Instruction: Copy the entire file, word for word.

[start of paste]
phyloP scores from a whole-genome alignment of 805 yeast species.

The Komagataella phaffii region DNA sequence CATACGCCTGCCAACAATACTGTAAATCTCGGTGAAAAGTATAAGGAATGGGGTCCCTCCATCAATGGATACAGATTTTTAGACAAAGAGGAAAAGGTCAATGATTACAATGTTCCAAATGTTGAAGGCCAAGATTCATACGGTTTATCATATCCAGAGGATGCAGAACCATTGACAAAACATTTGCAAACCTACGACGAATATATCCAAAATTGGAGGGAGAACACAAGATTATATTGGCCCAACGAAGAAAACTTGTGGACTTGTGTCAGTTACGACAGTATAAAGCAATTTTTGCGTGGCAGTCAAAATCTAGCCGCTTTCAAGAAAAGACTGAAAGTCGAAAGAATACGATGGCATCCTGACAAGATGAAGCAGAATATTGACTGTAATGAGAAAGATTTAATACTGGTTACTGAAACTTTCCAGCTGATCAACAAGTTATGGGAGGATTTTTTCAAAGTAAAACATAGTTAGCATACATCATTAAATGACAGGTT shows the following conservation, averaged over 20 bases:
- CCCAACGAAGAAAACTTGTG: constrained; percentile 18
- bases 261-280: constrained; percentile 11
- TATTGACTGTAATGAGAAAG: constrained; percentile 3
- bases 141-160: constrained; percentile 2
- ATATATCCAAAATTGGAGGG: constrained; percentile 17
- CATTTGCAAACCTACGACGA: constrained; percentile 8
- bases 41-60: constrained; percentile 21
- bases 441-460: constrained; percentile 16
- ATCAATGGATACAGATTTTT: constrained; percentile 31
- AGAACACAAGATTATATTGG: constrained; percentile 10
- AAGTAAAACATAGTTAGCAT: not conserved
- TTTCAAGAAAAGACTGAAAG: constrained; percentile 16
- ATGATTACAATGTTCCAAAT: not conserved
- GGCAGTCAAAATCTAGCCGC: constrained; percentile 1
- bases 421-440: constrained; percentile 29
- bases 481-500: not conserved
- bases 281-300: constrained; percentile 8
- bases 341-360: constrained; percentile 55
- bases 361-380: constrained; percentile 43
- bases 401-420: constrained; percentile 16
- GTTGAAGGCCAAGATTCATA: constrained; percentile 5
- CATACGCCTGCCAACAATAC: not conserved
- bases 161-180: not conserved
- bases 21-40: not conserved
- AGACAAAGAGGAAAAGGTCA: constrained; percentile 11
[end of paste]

phyloP scores from a whole-genome alignment of 805 yeast species.

The Komagataella phaffii region DNA sequence CATACGCCTGCCAACAATACTGTAAATCTCGGTGAAAAGTATAAGGAATGGGGTCCCTCCATCAATGGATACAGATTTTTAGACAAAGAGGAAAAGGTCAATGATTACAATGTTCCAAATGTTGAAGGCCAAGATTCATACGGTTTATCATATCCAGAGGATGCAGAACCATTGACAAAACATTTGCAAACCTACGACGAATATATCCAAAATTGGAGGGAGAACACAAGATTATATTGGCCCAACGAAGAAAACTTGTGGACTTGTGTCAGTTACGACAGTATAAAGCAATTTTTGCGTGGCAGTCAAAATCTAGCCGCTTTCAAGAAAAGACTGAAAGTCGAAAGAATACGATGGCATCCTGACAAGATGAAGCAGAATATTGACTGTAATGAGAAAGATTTAATACTGGTTACTGAAACTTTCCAGCTGATCAACAAGTTATGGGAGGATTTTTTCAAAGTAAAACATAGTTAGCATACATCATTAAATGACAGGTT shows the following conservation, averaged over 20 bases:
- CCCAACGAAGAAAACTTGTG: constrained; percentile 18
- bases 261-280: constrained; percentile 11
- TATTGACTGTAATGAGAAAG: constrained; percentile 3
- bases 141-160: constrained; percentile 2
- ATATATCCAAAATTGGAGGG: constrained; percentile 17
- CATTTGCAAACCTACGACGA: constrained; percentile 8
- bases 41-60: constrained; percentile 21
- bases 441-460: constrained; percentile 16
- ATCAATGGATACAGATTTTT: constrained; percentile 31
- AGAACACAAGATTATATTGG: constrained; percentile 10
- AAGTAAAACATAGTTAGCAT: not conserved
- TTTCAAGAAAAGACTGAAAG: constrained; percentile 16
- ATGATTACAATGTTCCAAAT: not conserved
- GGCAGTCAAAATCTAGCCGC: constrained; percentile 1
- bases 421-440: constrained; percentile 29
- bases 481-500: not conserved
- bases 281-300: constrained; percentile 8
- bases 341-360: constrained; percentile 55
- bases 361-380: constrained; percentile 43
- bases 401-420: constrained; percentile 16
- GTTGAAGGCCAAGATTCATA: constrained; percentile 5
- CATACGCCTGCCAACAATAC: not conserved
- bases 161-180: not conserved
- bases 21-40: not conserved
- AGACAAAGAGGAAAAGGTCA: constrained; percentile 11